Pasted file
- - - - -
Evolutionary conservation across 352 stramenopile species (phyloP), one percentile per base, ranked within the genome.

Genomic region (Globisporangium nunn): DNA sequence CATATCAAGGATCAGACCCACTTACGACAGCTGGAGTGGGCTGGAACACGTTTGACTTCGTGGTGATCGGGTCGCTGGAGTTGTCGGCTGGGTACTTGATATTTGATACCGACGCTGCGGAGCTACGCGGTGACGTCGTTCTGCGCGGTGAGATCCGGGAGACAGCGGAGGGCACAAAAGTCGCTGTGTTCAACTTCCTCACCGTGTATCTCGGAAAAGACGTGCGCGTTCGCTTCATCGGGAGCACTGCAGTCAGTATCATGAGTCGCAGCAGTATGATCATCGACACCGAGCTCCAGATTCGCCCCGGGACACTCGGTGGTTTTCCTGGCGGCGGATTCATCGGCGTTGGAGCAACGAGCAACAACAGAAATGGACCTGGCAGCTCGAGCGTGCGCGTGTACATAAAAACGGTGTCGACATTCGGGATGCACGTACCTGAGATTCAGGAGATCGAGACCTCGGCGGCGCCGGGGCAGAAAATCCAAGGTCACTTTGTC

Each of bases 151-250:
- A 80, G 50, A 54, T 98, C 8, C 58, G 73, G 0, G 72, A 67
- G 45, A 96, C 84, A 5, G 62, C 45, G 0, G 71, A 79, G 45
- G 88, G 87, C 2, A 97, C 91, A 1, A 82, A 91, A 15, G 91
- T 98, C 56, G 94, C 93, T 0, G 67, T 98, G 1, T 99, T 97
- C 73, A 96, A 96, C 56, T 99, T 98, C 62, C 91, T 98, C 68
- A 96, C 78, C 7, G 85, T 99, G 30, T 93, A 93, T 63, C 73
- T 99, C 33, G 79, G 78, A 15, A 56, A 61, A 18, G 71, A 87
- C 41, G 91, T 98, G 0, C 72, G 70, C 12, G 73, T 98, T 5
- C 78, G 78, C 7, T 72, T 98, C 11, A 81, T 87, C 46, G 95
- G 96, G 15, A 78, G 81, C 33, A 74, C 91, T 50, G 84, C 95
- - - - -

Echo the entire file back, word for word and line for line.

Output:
Evolutionary conservation across 352 stramenopile species (phyloP), one percentile per base, ranked within the genome.

Genomic region (Globisporangium nunn): DNA sequence CATATCAAGGATCAGACCCACTTACGACAGCTGGAGTGGGCTGGAACACGTTTGACTTCGTGGTGATCGGGTCGCTGGAGTTGTCGGCTGGGTACTTGATATTTGATACCGACGCTGCGGAGCTACGCGGTGACGTCGTTCTGCGCGGTGAGATCCGGGAGACAGCGGAGGGCACAAAAGTCGCTGTGTTCAACTTCCTCACCGTGTATCTCGGAAAAGACGTGCGCGTTCGCTTCATCGGGAGCACTGCAGTCAGTATCATGAGTCGCAGCAGTATGATCATCGACACCGAGCTCCAGATTCGCCCCGGGACACTCGGTGGTTTTCCTGGCGGCGGATTCATCGGCGTTGGAGCAACGAGCAACAACAGAAATGGACCTGGCAGCTCGAGCGTGCGCGTGTACATAAAAACGGTGTCGACATTCGGGATGCACGTACCTGAGATTCAGGAGATCGAGACCTCGGCGGCGCCGGGGCAGAAAATCCAAGGTCACTTTGTC

Each of bases 151-250:
- A 80, G 50, A 54, T 98, C 8, C 58, G 73, G 0, G 72, A 67
- G 45, A 96, C 84, A 5, G 62, C 45, G 0, G 71, A 79, G 45
- G 88, G 87, C 2, A 97, C 91, A 1, A 82, A 91, A 15, G 91
- T 98, C 56, G 94, C 93, T 0, G 67, T 98, G 1, T 99, T 97
- C 73, A 96, A 96, C 56, T 99, T 98, C 62, C 91, T 98, C 68
- A 96, C 78, C 7, G 85, T 99, G 30, T 93, A 93, T 63, C 73
- T 99, C 33, G 79, G 78, A 15, A 56, A 61, A 18, G 71, A 87
- C 41, G 91, T 98, G 0, C 72, G 70, C 12, G 73, T 98, T 5
- C 78, G 78, C 7, T 72, T 98, C 11, A 81, T 87, C 46, G 95
- G 96, G 15, A 78, G 81, C 33, A 74, C 91, T 50, G 84, C 95